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‘Shameless’ kleptocrat Teddy Obiang forfeits $30 million in DOJ settlement

The Department of Justice said Friday it reached a settlement of its civil forfeiture cases against assets in the United States owned by the Second Vice President of the Republic of Equatorial Guinea Teodoro (Teddy) Nguema Obiang Mangue that he purchased with the proceeds of corruption.    

The settlement was signed and lodged with the U.S. District Court for the Central District of California.

“Through relentless embezzlement and extortion, Vice President Nguema Obiang shamelessly looted his government and shook down businesses in his country to support his lavish lifestyle, while many of his fellow citizens lived in extreme poverty,” Assistant Attorney General Leslie Caldwell said.

“After raking in millions in bribes and kickbacks, Nguema Obiang embarked on a corruption-fueled spending spree in the United States,” she said. 

The DOJ brought the action in October 2011 under the its Kleptocracy Asset Recovery Initiative. The agency said when it filed the action that it was seeking to recover $70.8 million in real and personal property located in the United States.

Obiang, the son of Equatorial Guinea’s President Teodoro Obiang Nguema Mbasogo, received an official government salary of less than $100,000, according to court documents.

But he used his position and influence as a government minister to amass more than $300 million worth of assets through corruption and money laundering, in violation of both Equatoguinean and U.S. law, the DOJ said.

He agreed with the DOJ to a combination of forfeiture and divestment.

Under the terms of the settlement, the DOJ said,

Nguema Obiang must sell a $30 million mansion located in Malibu, California, a Ferrari automobile and various items of Michael Jackson memorabilia purchased with the proceeds of corruption. Of those proceeds, $20 million will be given to a charitable organization to be used for the benefit of the people of Equatorial Guinea. Another $10.3 million will be forfeited to the United States and will be used for the benefit of the people of Equatorial Guinea to the extent permitted by law.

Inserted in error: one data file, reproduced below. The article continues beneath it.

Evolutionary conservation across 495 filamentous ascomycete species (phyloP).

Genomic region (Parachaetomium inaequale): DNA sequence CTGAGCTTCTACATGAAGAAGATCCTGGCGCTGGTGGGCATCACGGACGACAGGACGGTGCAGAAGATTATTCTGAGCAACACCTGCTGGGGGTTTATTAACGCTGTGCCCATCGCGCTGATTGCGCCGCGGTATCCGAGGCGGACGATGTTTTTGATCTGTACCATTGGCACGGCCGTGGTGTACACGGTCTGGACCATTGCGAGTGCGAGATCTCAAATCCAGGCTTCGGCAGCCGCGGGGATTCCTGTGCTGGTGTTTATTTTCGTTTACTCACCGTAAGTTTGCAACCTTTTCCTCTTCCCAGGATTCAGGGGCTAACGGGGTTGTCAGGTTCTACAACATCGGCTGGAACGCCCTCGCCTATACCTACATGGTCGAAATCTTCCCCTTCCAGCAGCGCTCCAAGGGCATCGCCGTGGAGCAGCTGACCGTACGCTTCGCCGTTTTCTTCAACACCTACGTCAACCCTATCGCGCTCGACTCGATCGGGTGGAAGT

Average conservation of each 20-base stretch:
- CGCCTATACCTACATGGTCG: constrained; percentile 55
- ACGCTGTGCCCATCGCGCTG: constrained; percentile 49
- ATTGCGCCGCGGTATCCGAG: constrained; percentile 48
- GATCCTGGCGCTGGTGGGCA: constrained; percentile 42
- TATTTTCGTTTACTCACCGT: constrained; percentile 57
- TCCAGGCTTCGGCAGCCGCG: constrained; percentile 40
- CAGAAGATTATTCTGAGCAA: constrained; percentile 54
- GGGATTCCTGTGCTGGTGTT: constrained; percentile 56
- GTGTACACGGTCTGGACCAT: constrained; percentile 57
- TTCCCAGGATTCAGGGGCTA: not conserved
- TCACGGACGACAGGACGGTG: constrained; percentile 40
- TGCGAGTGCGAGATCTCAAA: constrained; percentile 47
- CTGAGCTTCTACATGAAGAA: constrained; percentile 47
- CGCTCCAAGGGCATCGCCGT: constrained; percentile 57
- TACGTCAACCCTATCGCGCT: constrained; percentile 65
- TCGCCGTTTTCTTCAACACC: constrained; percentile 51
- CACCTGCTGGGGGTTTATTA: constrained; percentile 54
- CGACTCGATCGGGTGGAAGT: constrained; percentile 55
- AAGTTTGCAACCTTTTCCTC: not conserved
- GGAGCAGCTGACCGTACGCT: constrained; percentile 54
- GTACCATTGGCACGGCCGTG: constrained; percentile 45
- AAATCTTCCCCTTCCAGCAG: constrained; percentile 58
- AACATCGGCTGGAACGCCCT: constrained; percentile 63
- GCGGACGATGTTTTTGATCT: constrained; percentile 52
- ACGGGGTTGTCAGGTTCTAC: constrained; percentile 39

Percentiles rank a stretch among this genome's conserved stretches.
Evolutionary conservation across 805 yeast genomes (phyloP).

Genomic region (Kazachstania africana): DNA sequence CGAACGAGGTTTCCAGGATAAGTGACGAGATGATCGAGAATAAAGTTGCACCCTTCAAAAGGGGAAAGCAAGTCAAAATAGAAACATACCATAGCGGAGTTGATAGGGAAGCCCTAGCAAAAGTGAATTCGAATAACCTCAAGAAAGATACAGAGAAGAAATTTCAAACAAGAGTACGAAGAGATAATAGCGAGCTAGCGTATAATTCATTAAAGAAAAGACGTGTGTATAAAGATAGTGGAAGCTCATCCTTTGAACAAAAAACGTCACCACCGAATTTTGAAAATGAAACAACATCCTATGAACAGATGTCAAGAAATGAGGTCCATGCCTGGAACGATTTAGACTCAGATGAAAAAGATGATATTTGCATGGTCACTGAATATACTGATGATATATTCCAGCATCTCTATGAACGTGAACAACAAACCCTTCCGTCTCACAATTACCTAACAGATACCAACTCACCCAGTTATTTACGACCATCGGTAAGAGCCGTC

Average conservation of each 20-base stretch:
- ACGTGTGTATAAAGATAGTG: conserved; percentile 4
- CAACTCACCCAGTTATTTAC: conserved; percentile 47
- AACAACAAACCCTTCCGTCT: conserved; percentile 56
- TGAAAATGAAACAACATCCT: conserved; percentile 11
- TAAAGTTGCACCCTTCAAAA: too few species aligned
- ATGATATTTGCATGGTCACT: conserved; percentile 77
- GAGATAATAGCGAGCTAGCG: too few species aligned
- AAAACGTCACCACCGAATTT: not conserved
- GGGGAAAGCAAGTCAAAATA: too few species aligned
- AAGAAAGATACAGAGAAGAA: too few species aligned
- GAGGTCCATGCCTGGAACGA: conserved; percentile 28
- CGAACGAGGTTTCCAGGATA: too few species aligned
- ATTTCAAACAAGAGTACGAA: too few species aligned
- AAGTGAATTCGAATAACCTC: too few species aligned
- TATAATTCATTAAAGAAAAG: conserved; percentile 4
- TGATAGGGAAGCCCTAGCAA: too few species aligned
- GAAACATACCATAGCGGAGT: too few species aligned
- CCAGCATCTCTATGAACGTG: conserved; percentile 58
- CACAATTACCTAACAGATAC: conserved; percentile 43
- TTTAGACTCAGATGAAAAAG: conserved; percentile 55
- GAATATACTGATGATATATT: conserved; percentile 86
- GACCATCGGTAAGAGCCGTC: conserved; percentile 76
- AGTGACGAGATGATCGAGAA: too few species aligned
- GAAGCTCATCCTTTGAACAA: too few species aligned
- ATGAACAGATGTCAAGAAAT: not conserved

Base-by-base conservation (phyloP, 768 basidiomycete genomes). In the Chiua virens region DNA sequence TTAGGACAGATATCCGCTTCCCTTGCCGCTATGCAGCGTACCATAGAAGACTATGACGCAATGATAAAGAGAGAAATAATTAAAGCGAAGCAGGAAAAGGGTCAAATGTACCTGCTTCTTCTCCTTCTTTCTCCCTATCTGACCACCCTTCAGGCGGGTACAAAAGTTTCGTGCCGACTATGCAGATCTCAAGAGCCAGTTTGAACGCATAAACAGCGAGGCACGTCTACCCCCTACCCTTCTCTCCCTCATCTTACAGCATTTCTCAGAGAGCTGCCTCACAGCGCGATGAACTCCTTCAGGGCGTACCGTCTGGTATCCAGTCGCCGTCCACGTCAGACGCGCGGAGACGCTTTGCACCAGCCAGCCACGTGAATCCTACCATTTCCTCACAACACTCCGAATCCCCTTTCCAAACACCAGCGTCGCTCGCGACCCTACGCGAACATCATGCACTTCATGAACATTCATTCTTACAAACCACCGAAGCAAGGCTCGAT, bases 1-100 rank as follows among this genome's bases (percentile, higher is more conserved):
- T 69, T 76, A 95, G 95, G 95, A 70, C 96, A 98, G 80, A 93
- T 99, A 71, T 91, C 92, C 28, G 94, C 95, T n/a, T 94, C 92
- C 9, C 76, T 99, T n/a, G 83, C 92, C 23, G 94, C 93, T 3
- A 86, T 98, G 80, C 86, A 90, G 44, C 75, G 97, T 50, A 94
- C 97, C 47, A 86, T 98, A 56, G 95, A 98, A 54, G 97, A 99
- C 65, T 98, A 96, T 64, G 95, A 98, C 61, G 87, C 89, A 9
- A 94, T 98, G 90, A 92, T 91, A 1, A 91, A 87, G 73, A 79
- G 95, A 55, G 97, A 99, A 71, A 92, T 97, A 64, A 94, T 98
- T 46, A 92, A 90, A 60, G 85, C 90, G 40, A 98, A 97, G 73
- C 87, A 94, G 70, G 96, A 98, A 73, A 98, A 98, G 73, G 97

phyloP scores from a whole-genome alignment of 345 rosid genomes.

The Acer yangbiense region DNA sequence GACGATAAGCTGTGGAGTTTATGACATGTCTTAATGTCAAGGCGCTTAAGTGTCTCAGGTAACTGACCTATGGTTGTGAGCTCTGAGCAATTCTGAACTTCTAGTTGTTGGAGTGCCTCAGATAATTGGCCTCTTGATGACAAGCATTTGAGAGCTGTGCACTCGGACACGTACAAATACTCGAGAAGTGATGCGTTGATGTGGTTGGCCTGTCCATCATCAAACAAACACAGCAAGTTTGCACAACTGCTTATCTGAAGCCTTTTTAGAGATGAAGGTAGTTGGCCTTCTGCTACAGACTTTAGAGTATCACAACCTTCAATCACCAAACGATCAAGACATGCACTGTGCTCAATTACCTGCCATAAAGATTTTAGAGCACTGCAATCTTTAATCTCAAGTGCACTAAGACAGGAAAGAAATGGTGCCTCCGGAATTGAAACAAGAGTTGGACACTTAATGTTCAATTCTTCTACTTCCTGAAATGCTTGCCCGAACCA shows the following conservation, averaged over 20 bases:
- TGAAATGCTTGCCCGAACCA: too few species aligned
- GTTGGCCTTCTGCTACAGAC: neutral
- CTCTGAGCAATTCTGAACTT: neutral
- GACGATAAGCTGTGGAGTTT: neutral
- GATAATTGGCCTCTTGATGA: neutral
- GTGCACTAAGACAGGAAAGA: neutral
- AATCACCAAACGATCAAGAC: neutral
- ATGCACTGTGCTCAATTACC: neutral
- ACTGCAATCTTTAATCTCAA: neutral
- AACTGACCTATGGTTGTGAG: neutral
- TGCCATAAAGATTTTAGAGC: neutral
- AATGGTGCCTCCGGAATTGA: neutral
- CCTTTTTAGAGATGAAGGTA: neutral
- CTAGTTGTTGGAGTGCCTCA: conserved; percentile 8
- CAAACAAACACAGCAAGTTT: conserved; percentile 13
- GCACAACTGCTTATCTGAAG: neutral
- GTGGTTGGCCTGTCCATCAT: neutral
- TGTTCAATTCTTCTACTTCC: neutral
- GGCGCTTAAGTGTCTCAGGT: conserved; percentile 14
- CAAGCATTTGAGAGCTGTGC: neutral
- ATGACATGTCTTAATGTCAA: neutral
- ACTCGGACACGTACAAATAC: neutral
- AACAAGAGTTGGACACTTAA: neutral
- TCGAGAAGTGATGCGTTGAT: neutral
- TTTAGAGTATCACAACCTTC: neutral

The settlement also requires Obiang to disclose and remove other assets he owns in the United States. 

He must also make a $1 million payment to the United States, representing the value of Michael Jackson memorabilia already removed from the U.S., for disbursement to the charitable organization, the DOJ said. 

If certain of Nguema Obiang’s other assets, including a Gulfstream Jet, are ever brought into the United States, they’re subject to seizure and forfeiture.

The DOJ filed the action against Obiang’s assets in the United States six months after journalist Ken Silverstein asked in Foreign Policy why Teddy had escaped U.S. sanctions.

In 2012, French authorities seized Obiang’s Paris mansion as part of a money-laundering probe.

A French arrest warrant accused him of laundering money from Equatorial Guinea for purchases in France of multi-million dollar properties and a fleet of luxury cars.

The DOJ said Friday it “appreciates the extensive assistance provided by the Government of France in this investigation and prosecution.”

The DOJ’s October 10, 2014 release is here.


Richard L. Cassin is the publisher and editor of the FCPA Blog. He can be contacted here.

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  1. Great blog Richard ~ of all the points garnered was that the DOJ only prosecuted after being questioned about the lack of sanctions against this individual, and that of the $300 million amassed through shake downs and corruption in a country fraught with poverty, a token $30 million was demanded. No actual punitive effect and release back to those subject to continued abuse ~ that is what's shameless.

  2. It will be interesting to see which charity is selected for the donation of the proceeds, who is on the board of that charity, and how the funds are ultimately used. I hope the DOJ or some other entity is charged with tracking what happens next.

    Also, I wonder what the issue is regarding the "[]other $10.3 million [that] will be forfeited to the United States and will be used for the benefit of the people of Equatorial Guinea to the extent permitted by law." Does anyone know what law would preclude forfeited assets from being used to benefit those from whom the assets were looted?

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